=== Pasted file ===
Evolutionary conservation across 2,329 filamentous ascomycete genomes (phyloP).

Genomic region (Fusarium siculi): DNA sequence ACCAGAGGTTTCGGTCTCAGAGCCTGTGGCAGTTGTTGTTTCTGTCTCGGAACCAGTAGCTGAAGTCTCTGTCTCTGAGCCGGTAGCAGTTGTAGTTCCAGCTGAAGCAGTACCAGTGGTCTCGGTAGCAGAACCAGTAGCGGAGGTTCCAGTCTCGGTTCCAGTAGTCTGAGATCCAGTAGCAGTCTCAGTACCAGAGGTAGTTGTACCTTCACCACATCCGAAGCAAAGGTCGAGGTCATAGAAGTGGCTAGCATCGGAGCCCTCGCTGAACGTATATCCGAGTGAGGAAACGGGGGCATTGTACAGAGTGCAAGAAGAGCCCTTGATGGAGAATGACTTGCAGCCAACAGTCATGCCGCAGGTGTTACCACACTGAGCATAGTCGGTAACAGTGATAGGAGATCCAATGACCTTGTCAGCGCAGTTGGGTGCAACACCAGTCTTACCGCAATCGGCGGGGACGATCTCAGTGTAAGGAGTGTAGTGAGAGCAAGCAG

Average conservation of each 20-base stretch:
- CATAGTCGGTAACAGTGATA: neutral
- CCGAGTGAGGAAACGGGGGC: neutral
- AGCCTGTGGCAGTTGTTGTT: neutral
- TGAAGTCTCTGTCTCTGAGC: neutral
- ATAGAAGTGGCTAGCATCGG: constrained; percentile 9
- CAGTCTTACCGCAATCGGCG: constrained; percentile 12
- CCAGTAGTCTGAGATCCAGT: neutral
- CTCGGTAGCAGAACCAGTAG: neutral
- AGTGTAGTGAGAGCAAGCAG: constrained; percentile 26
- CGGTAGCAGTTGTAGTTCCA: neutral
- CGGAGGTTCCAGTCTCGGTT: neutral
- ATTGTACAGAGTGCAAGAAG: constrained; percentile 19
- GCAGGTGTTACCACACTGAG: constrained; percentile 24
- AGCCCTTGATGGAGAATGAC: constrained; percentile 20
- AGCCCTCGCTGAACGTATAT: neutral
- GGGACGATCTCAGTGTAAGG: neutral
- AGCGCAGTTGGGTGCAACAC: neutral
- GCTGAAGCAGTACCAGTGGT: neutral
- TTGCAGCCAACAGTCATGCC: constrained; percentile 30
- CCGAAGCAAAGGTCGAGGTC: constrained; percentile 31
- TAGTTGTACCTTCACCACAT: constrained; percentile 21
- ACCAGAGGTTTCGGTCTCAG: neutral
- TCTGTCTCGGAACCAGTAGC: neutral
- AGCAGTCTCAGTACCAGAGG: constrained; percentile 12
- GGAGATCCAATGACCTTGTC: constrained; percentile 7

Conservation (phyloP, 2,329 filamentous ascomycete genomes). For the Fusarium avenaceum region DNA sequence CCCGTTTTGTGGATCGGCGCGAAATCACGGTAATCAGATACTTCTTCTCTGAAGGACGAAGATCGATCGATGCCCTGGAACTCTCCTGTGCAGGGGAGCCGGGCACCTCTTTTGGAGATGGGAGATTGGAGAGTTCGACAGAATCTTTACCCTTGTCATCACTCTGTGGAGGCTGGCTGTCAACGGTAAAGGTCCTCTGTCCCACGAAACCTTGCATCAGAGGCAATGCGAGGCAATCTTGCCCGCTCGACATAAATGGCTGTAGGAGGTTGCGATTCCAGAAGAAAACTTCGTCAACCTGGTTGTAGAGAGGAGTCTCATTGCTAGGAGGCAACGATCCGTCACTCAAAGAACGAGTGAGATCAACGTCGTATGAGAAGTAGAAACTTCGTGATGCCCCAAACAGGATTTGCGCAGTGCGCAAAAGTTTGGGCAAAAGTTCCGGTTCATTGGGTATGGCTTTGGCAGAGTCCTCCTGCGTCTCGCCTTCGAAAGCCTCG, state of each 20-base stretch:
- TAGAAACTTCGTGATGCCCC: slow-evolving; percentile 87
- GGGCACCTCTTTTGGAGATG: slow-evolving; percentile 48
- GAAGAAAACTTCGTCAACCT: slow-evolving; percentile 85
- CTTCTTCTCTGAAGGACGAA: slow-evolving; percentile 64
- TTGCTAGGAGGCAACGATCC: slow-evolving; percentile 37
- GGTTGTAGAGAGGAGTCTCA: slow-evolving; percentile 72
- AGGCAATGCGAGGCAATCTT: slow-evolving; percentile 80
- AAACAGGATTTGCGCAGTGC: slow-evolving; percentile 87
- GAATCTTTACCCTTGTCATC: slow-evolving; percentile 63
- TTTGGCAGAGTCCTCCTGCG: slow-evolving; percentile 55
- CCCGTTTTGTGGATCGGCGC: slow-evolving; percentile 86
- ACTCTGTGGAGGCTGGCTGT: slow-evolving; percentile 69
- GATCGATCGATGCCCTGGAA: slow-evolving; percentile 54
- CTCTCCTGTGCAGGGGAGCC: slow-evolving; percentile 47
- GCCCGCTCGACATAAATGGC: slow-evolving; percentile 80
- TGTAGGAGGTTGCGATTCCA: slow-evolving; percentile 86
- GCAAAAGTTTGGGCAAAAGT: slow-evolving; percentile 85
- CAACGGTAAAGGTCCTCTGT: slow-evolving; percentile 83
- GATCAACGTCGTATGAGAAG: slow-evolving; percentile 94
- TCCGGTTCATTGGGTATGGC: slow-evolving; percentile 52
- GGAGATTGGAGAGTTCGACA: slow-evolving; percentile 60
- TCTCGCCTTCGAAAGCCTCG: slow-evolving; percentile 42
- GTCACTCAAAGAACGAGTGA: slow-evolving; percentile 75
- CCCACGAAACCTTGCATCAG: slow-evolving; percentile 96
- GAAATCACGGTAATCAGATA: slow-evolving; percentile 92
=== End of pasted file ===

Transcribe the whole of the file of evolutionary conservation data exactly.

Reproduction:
Evolutionary conservation across 2,329 filamentous ascomycete genomes (phyloP).

Genomic region (Fusarium siculi): DNA sequence ACCAGAGGTTTCGGTCTCAGAGCCTGTGGCAGTTGTTGTTTCTGTCTCGGAACCAGTAGCTGAAGTCTCTGTCTCTGAGCCGGTAGCAGTTGTAGTTCCAGCTGAAGCAGTACCAGTGGTCTCGGTAGCAGAACCAGTAGCGGAGGTTCCAGTCTCGGTTCCAGTAGTCTGAGATCCAGTAGCAGTCTCAGTACCAGAGGTAGTTGTACCTTCACCACATCCGAAGCAAAGGTCGAGGTCATAGAAGTGGCTAGCATCGGAGCCCTCGCTGAACGTATATCCGAGTGAGGAAACGGGGGCATTGTACAGAGTGCAAGAAGAGCCCTTGATGGAGAATGACTTGCAGCCAACAGTCATGCCGCAGGTGTTACCACACTGAGCATAGTCGGTAACAGTGATAGGAGATCCAATGACCTTGTCAGCGCAGTTGGGTGCAACACCAGTCTTACCGCAATCGGCGGGGACGATCTCAGTGTAAGGAGTGTAGTGAGAGCAAGCAG

Average conservation of each 20-base stretch:
- CATAGTCGGTAACAGTGATA: neutral
- CCGAGTGAGGAAACGGGGGC: neutral
- AGCCTGTGGCAGTTGTTGTT: neutral
- TGAAGTCTCTGTCTCTGAGC: neutral
- ATAGAAGTGGCTAGCATCGG: constrained; percentile 9
- CAGTCTTACCGCAATCGGCG: constrained; percentile 12
- CCAGTAGTCTGAGATCCAGT: neutral
- CTCGGTAGCAGAACCAGTAG: neutral
- AGTGTAGTGAGAGCAAGCAG: constrained; percentile 26
- CGGTAGCAGTTGTAGTTCCA: neutral
- CGGAGGTTCCAGTCTCGGTT: neutral
- ATTGTACAGAGTGCAAGAAG: constrained; percentile 19
- GCAGGTGTTACCACACTGAG: constrained; percentile 24
- AGCCCTTGATGGAGAATGAC: constrained; percentile 20
- AGCCCTCGCTGAACGTATAT: neutral
- GGGACGATCTCAGTGTAAGG: neutral
- AGCGCAGTTGGGTGCAACAC: neutral
- GCTGAAGCAGTACCAGTGGT: neutral
- TTGCAGCCAACAGTCATGCC: constrained; percentile 30
- CCGAAGCAAAGGTCGAGGTC: constrained; percentile 31
- TAGTTGTACCTTCACCACAT: constrained; percentile 21
- ACCAGAGGTTTCGGTCTCAG: neutral
- TCTGTCTCGGAACCAGTAGC: neutral
- AGCAGTCTCAGTACCAGAGG: constrained; percentile 12
- GGAGATCCAATGACCTTGTC: constrained; percentile 7

Conservation (phyloP, 2,329 filamentous ascomycete genomes). For the Fusarium avenaceum region DNA sequence CCCGTTTTGTGGATCGGCGCGAAATCACGGTAATCAGATACTTCTTCTCTGAAGGACGAAGATCGATCGATGCCCTGGAACTCTCCTGTGCAGGGGAGCCGGGCACCTCTTTTGGAGATGGGAGATTGGAGAGTTCGACAGAATCTTTACCCTTGTCATCACTCTGTGGAGGCTGGCTGTCAACGGTAAAGGTCCTCTGTCCCACGAAACCTTGCATCAGAGGCAATGCGAGGCAATCTTGCCCGCTCGACATAAATGGCTGTAGGAGGTTGCGATTCCAGAAGAAAACTTCGTCAACCTGGTTGTAGAGAGGAGTCTCATTGCTAGGAGGCAACGATCCGTCACTCAAAGAACGAGTGAGATCAACGTCGTATGAGAAGTAGAAACTTCGTGATGCCCCAAACAGGATTTGCGCAGTGCGCAAAAGTTTGGGCAAAAGTTCCGGTTCATTGGGTATGGCTTTGGCAGAGTCCTCCTGCGTCTCGCCTTCGAAAGCCTCG, state of each 20-base stretch:
- TAGAAACTTCGTGATGCCCC: slow-evolving; percentile 87
- GGGCACCTCTTTTGGAGATG: slow-evolving; percentile 48
- GAAGAAAACTTCGTCAACCT: slow-evolving; percentile 85
- CTTCTTCTCTGAAGGACGAA: slow-evolving; percentile 64
- TTGCTAGGAGGCAACGATCC: slow-evolving; percentile 37
- GGTTGTAGAGAGGAGTCTCA: slow-evolving; percentile 72
- AGGCAATGCGAGGCAATCTT: slow-evolving; percentile 80
- AAACAGGATTTGCGCAGTGC: slow-evolving; percentile 87
- GAATCTTTACCCTTGTCATC: slow-evolving; percentile 63
- TTTGGCAGAGTCCTCCTGCG: slow-evolving; percentile 55
- CCCGTTTTGTGGATCGGCGC: slow-evolving; percentile 86
- ACTCTGTGGAGGCTGGCTGT: slow-evolving; percentile 69
- GATCGATCGATGCCCTGGAA: slow-evolving; percentile 54
- CTCTCCTGTGCAGGGGAGCC: slow-evolving; percentile 47
- GCCCGCTCGACATAAATGGC: slow-evolving; percentile 80
- TGTAGGAGGTTGCGATTCCA: slow-evolving; percentile 86
- GCAAAAGTTTGGGCAAAAGT: slow-evolving; percentile 85
- CAACGGTAAAGGTCCTCTGT: slow-evolving; percentile 83
- GATCAACGTCGTATGAGAAG: slow-evolving; percentile 94
- TCCGGTTCATTGGGTATGGC: slow-evolving; percentile 52
- GGAGATTGGAGAGTTCGACA: slow-evolving; percentile 60
- TCTCGCCTTCGAAAGCCTCG: slow-evolving; percentile 42
- GTCACTCAAAGAACGAGTGA: slow-evolving; percentile 75
- CCCACGAAACCTTGCATCAG: slow-evolving; percentile 96
- GAAATCACGGTAATCAGATA: slow-evolving; percentile 92